If the rotors were cut too thin, it may be an issue as well. Once they’re too thin they pose a safety issue, as they can overheat more easily. The thinness will also be more susceptible to vibration and noise.

Poor Quality Rotors

If the rotors were replaced with inferior parts, they may be causing your noise. Going cheap on brake parts is never a great idea. Aside from the obvious safety issues, you’ll be leaving the door open for all sorts of different noise concerns.

Low-quality rotors can be known to cause squeak concerns, pulsations, early pad wear, and many other things. There are lots of good-quality OEM and aftermarket rotors, but the bargain bin stuff might as well be left for the scrap pile.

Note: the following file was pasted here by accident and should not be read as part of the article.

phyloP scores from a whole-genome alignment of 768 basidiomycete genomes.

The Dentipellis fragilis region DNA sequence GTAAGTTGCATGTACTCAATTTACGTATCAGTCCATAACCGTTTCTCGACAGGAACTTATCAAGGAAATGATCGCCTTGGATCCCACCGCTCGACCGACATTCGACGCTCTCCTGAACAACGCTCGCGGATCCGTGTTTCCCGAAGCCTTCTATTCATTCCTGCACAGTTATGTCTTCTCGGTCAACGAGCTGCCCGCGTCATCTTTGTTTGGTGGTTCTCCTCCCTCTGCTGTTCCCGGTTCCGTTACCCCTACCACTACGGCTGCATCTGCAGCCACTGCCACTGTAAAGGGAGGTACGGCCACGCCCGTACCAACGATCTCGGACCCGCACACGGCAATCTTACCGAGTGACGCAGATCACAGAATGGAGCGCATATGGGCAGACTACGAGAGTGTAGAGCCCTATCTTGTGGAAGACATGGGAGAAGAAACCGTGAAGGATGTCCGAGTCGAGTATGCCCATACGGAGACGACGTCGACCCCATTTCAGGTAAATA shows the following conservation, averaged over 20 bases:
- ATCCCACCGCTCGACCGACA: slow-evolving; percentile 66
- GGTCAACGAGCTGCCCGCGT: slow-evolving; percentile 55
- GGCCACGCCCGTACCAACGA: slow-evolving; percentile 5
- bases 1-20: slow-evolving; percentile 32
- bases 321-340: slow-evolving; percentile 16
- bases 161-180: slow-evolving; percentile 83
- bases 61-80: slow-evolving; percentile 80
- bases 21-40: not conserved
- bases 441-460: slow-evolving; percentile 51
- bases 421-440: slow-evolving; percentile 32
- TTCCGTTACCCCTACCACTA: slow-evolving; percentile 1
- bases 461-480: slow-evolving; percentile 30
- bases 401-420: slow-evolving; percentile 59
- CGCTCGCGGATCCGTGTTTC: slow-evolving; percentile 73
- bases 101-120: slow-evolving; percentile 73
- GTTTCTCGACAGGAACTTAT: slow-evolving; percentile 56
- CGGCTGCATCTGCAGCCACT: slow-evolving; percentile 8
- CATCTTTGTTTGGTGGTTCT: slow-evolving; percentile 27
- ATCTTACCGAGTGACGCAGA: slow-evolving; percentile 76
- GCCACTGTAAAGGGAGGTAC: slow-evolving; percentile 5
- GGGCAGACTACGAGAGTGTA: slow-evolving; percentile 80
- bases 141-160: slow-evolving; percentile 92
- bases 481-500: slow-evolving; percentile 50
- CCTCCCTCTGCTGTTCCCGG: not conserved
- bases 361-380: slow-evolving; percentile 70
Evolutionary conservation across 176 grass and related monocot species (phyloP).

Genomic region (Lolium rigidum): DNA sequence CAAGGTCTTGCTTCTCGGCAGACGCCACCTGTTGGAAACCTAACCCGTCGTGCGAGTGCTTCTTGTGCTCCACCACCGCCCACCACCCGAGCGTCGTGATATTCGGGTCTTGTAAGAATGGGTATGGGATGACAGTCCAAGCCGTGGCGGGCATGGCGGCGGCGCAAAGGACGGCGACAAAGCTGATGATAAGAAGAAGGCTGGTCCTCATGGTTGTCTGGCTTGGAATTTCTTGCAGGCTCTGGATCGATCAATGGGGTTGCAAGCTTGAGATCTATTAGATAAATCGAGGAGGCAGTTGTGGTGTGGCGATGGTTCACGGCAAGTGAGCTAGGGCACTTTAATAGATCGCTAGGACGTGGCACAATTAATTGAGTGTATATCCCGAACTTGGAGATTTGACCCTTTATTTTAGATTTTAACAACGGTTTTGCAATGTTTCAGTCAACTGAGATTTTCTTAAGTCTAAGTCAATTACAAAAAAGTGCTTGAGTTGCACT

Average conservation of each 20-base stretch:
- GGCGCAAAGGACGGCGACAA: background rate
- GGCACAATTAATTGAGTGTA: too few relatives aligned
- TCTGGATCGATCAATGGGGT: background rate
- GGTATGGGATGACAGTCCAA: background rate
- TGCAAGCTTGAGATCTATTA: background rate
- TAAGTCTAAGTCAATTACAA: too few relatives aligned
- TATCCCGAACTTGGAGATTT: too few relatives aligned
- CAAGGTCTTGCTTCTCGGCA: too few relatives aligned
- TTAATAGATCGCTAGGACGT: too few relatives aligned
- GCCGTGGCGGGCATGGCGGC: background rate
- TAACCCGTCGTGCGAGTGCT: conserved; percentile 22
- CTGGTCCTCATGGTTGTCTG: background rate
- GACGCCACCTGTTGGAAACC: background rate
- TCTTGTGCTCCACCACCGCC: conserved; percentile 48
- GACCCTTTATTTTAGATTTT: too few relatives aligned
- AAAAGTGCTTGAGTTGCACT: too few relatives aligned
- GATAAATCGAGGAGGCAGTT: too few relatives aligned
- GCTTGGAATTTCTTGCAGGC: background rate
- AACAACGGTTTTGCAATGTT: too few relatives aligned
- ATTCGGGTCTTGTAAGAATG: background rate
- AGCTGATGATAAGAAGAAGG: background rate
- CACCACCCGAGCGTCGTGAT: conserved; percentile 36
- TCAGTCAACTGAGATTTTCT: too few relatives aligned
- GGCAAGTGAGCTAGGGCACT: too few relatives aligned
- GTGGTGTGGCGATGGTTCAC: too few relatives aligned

A little research can go a long way, but sticking with well-known brands will help you avoid potential issues. Centric, Power Stop, and Bosch are all decent quality and should be relatively noise-free. When in doubt, OEM parts will always be top-notch and without issue.

Dirt, Dust, and Rain

The weather and area you live in can also have an effect on your brakes. Rain and humidity are very common nuisances that, believe it or not, can cause a squeak from your brakes. Dry and dusty climates may also give you noise issues.

Moisture and Surface Rust

An extremely common example of a brake squeak is the morning after it rains. We all know that water can cause iron to rust, but it can be amazing how quickly it can happen.

Overnight, while your brakes are not being used, a very thin layer of surface rust can build up on the rotor. It may even be so minor that it’s difficult to see, but if you have a squeak after rain you can bet that that’s the reason.